i'm not buying it... the sun our earth revolves around is SO immense that the solar rays that are cast upon our planet are nearly parallel... at most the difference between our shadows and those of a planet in a binary system should be a larger, more diffuse shadow than we have.The point is that if we can see the difference between the 2 suns on Tatooine, then they are far enough apart to cast 2 distinct shadows, if they were so close together that they didn't then we wouldn't be able to see both suns, they'd just look like 1 sun to us. Since they are clearly 2 separate light sources, they are far enough apart to point rays form 2 distinct locations and thus should be casting 2 distinct intersecting shadows.


that is not to say that there aren't two shadows, but not two DISTINCT ones - there should be a darker portion in between the two, where the rays from the stars are completely blocked by the object generating the shadow, and then a diffused corona on either side of that dark area, where the shadow is being washed out by the rays of each star opposing the other's shadow. in the case of a shadow of a man, you may see two washed-out bumps indicating the position of the head, but that would be the most variance.At that point the wash-out of the shadows should take off a significant portion of the main figure's converged shaodw, perhaps a quarter depending on the positions of the suns, so we'd have LESS shadow at that point than we do now except for the faint wash-outs, again a different shadow system from what we're seeing, plus at dusk and dawn the distinct shadows that are washed out at other times should show far more clearly such as the Binary Sunset scenes in ANH and ROTS.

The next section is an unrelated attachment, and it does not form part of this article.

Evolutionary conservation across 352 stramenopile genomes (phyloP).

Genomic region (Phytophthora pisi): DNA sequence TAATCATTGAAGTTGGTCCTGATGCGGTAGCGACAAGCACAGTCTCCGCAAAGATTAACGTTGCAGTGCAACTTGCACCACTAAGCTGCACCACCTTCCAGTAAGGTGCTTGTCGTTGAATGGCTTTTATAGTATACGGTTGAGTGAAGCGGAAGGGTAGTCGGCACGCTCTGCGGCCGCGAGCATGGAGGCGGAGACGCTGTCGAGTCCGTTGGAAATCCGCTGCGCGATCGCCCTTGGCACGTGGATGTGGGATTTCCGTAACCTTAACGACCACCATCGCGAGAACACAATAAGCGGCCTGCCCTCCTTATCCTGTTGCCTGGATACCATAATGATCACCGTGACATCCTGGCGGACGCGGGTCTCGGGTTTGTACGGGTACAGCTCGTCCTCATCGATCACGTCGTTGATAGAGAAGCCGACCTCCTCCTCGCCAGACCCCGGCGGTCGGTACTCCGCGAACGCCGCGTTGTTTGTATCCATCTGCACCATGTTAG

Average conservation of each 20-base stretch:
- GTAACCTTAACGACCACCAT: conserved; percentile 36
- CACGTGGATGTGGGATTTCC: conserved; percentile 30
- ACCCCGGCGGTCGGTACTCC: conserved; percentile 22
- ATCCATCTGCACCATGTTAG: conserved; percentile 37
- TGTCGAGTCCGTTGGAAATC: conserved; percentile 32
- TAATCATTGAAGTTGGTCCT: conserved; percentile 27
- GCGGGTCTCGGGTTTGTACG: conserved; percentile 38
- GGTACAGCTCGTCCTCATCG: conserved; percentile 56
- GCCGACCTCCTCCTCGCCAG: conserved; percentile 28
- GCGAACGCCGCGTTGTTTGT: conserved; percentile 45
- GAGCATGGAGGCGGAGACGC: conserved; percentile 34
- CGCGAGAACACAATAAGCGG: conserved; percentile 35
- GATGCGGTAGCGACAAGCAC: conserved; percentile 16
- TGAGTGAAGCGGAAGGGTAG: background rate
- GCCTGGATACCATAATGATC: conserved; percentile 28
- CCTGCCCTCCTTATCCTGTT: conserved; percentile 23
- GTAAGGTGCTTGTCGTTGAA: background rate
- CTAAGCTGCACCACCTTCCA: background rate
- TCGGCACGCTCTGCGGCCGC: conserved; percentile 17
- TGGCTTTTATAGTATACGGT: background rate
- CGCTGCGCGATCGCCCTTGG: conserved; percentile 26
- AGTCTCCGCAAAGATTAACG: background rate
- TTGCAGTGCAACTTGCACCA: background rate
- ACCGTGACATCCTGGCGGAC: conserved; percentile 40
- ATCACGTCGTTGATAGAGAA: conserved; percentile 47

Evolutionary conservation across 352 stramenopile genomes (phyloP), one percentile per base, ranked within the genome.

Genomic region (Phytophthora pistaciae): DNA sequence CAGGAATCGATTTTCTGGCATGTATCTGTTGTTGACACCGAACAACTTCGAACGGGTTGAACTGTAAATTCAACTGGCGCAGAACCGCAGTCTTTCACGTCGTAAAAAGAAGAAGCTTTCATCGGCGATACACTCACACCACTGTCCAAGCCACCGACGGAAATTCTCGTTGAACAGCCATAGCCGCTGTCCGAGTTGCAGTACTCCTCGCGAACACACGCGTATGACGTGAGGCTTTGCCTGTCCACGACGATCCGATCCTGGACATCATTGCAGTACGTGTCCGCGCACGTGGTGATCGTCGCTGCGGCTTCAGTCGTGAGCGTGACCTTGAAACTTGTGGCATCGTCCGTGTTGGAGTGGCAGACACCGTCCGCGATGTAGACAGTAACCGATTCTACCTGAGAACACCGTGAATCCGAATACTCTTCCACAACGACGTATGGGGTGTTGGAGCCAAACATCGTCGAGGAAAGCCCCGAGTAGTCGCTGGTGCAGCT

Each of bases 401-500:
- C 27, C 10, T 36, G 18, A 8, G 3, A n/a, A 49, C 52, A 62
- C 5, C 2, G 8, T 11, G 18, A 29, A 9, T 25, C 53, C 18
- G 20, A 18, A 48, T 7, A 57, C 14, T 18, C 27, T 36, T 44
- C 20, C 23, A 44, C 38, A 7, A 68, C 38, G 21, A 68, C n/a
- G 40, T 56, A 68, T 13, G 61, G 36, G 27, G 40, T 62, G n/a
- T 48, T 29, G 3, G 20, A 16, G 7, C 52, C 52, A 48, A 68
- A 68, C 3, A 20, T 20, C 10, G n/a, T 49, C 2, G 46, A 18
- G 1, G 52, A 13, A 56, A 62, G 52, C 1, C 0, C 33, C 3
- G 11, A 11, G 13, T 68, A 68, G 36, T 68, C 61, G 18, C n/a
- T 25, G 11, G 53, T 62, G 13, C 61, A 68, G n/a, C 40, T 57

stillakid
09-12-2006, 05:52 PM
This isn't a relevant point with this discussion since we're presumably talking about Tatooine when both suns are visible, but I got to wondering about the stars orbiting one another and what that would do to the planet.

When we actually see the twin suns in ANH, the planet is getting probably the worst that binary suns can hand out, being that both are shooting out heat somewhat equally. But if the suns were in orbit around each other and the "season" came when those on the planet's surface only saw one sun because the other was behind the first, then it stands to reason that the temperature difference would be appreciable.

darthvyn
09-14-2006, 11:43 AM